Messsage from sigruna14 in MacGuyver - Skills & Academics #mechanics
@Deleted User alright negro, I'm going to guess misfiring at high speeds. Cylinder 6 is probably the one too, which would be from the front of the truck, bank 2 right side, number 2 cylinder which is the 2nd one from the front. Check the plug, if it's ok, look to see if any other are misfiring. If you don't see any abnormal build up it's still probably the number 6 cylinder ignition coil, '09 to 14 are notorious for it. The one I bought Tuesday had the same problem, except mine shook at around 45ish. I just swapped the plug and the tube, not the ignition coil. And that fixed mine.
The guy at auto zone knew exactly what problem I was having, I upgraded the spark plugs as well
If this ends up not working I'm going to swap the ignition coil on cylinder 6.
302. Same as the Mustangs
Thanks, looking for related TSB's now.
Ty i appreciate it
No present TSB's for that specific concern brother.
Yours is a one piece drive shaft, correct?
have the other gentleman look at it when you both meet, if he can't solve it grab those Chassis ears and I'll walk you through vibration orders to get it under wraps.
Ok sounds good. Ty
@here no power to my bike. Battery is hooked up and it's reading well
Have you tried not crashing it?
@JohnStrasser Are you cables connected to the ignition sequence/not grounding out?
I think everything is connected im double checking
If it ain't the battery it's the wires.
How do I identify which wires are bad?
It's a damn good question. I'm not very experienced with electric, but if it were me, I'd probably start sampling the wires with the mulitmeter at various points around the vehicle's electrical circuit. Before and after starter, before + after alternator, whatever, try to find where there stops being electricity.
I don't even know if that would work though. We need somebody who knows electric better than I do.
Use your voltimeter the same way you already are, except instead of connecting to + / - connect to the wires themselves. Of course, the battery wires themselves should be pretty easy to inspect visually.
Does it need to be on? Or would they be live just connected to the batteries
They would be live all the way to the ignition switch
Do that and then check for 12v at the ignition switch also. Does it do anything at all? Normally if your battery is good and cables good but everything is dead it's a fuse and/or relay.
@Fvtvresoldier JohnStrasser#3954 identify the wires that lead to an ignition source and then to the starter. I am not too versed with motorcycles but testing power flow is the same for all DC circuits. What kind of bike and what year is it? For a generic example I'll give you some pointers.
Do an available voltage test through all points of that circuit, to include the ground.
Go from battery positive to your starter switch. Back probe into your connector for that switch and make sure you have source voltage. On output of that, it should lead into a relay control circuit. (Relays use low current to control high current). If you engage that switch you should have a source voltage going into the control side and mV on the ground side of that control side. on the controlled end of that relay you should have source voltage on the input end and mV on the output end while the circuit is disengaged.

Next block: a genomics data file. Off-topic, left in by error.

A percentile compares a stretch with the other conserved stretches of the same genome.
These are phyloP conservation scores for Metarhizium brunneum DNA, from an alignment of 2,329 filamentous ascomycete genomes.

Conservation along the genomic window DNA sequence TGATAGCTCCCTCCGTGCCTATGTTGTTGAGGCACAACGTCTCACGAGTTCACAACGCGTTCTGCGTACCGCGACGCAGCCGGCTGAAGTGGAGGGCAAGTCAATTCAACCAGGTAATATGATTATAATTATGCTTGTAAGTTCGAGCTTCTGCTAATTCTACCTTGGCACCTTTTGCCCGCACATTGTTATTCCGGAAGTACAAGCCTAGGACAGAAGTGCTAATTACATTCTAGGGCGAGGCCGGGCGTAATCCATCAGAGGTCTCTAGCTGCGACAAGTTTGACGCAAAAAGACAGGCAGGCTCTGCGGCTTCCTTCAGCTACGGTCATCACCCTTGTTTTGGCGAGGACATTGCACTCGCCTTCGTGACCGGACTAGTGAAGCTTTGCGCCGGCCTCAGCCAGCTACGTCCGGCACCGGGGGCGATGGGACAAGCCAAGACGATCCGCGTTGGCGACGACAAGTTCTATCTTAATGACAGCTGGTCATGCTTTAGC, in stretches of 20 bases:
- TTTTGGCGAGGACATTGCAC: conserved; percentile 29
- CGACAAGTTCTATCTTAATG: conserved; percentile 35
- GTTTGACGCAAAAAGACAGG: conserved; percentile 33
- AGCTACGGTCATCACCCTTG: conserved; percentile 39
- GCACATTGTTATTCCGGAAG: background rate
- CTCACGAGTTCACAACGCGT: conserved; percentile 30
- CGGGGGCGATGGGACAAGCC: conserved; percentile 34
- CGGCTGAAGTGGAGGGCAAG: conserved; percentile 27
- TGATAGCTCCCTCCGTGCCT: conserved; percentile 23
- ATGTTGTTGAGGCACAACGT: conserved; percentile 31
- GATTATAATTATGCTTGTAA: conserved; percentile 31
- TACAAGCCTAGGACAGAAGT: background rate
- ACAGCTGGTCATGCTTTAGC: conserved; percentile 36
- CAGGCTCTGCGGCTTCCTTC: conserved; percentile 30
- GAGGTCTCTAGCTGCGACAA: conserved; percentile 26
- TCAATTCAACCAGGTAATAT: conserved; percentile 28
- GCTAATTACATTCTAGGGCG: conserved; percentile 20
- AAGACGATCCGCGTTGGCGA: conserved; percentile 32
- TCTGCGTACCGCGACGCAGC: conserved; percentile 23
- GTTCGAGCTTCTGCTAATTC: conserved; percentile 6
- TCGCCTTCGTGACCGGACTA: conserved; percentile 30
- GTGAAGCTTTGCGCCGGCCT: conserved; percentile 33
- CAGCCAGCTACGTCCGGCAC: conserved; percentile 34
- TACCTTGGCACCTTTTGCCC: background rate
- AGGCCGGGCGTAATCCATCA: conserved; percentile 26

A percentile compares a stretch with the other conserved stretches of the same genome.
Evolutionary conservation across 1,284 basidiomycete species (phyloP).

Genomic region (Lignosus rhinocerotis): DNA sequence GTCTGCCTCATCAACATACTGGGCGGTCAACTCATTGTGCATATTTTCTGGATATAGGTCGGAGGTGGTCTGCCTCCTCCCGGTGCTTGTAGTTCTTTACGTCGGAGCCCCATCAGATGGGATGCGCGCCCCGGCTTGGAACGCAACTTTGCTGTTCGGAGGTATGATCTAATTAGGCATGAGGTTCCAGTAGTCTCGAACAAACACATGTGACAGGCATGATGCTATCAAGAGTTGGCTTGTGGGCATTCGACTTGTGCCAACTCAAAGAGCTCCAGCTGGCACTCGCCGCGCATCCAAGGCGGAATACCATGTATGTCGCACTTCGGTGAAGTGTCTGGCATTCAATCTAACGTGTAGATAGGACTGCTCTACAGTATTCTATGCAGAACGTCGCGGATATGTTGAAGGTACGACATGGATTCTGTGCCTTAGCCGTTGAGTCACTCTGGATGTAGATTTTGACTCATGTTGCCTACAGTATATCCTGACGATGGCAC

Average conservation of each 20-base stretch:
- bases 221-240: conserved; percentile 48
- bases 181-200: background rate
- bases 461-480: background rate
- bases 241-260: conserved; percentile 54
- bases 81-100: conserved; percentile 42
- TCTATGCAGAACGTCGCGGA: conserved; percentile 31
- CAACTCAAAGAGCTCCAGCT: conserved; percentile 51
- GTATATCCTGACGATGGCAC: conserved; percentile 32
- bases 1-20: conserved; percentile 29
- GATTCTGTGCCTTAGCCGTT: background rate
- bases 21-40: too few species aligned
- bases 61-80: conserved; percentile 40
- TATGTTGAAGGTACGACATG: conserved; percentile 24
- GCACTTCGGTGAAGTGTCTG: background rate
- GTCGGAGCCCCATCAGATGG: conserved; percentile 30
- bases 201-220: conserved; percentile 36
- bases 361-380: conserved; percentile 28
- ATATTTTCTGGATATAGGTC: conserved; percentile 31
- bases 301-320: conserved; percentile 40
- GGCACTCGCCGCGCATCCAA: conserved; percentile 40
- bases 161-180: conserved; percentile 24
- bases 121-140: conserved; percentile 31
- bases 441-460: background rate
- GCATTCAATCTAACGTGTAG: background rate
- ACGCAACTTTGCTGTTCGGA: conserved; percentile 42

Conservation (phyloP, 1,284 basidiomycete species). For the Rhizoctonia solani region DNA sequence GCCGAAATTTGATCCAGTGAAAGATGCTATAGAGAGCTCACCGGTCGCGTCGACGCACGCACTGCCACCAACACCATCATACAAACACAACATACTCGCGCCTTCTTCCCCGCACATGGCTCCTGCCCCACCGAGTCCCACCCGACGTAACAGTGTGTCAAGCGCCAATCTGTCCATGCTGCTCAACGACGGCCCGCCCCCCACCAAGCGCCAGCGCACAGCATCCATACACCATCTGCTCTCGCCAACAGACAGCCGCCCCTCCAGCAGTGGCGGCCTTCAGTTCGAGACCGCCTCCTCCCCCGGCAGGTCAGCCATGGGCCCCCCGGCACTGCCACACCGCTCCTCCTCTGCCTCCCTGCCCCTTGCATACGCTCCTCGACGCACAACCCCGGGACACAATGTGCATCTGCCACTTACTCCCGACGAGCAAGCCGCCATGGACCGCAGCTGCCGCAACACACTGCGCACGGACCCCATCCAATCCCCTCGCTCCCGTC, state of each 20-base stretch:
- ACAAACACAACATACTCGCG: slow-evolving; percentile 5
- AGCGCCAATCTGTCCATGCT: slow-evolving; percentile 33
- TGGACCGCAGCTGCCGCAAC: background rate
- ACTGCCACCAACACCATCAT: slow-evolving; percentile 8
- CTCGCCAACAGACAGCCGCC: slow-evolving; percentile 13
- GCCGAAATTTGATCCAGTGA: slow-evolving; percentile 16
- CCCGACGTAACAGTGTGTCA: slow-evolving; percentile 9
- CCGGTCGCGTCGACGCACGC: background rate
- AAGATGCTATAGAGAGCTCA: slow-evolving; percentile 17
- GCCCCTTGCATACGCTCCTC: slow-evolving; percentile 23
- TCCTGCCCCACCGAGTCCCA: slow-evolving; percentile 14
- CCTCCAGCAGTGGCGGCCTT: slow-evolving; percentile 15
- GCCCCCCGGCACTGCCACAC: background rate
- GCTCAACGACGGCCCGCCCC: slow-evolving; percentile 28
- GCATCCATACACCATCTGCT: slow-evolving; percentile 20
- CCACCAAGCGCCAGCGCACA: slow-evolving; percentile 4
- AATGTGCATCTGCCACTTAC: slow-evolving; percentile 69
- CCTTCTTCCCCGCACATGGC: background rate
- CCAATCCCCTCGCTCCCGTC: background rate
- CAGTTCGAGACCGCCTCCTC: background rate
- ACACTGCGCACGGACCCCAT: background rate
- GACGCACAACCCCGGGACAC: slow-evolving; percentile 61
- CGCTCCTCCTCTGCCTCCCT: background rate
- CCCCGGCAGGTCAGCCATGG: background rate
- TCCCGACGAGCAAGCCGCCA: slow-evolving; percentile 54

Depressing the switch (if the control side of the circuit is working properly) should allow source voltage to flow through it to the starter.
A rule of thumb for power flow: If you don't have voltage what you should, you have an open in the circuit. If you have less voltage than you should, you have high resistance. If you have voltage where you shouldn't then you have an open on the ground side of that circuit.
This excludes short to grounds or a short to power.
This should be of some help in electrical diagnosis for everyone here.
For what it's worth I believe on a motorcycle the ignition switch is going to bring either the fuse box or a relay of some kind into play which is going to control all the power on the motorcycle
Ignition switch has 12v going to it, all the wires have at least some power
What you might be getting is some false readings from your digital meter. You may have to disconnect the wiring harness or connector from the ignition that is going to the loads or the fuse box. Since it is a negative ground situation if you're using the vehicle for your testing point you could get some deceptive readings through your meter. You're going to have to isolate the ignition switch output. I'm assuming that these voltage is leaving the ignition switch are very low in value
Assuming the ignition switch test good the power should leave the switch and go to a fuse box or a relay possibly controlling the power to the fuse box
The problem could be that relay which is not calling for the fuse box to energize
@JohnStrasser what are the values?
those numbers tell the tale of what is going on in the circuit
If we know what they're supposed to be. Of course the switch should be 12v.
Have you tried to roll start it by chance?
Can't roll start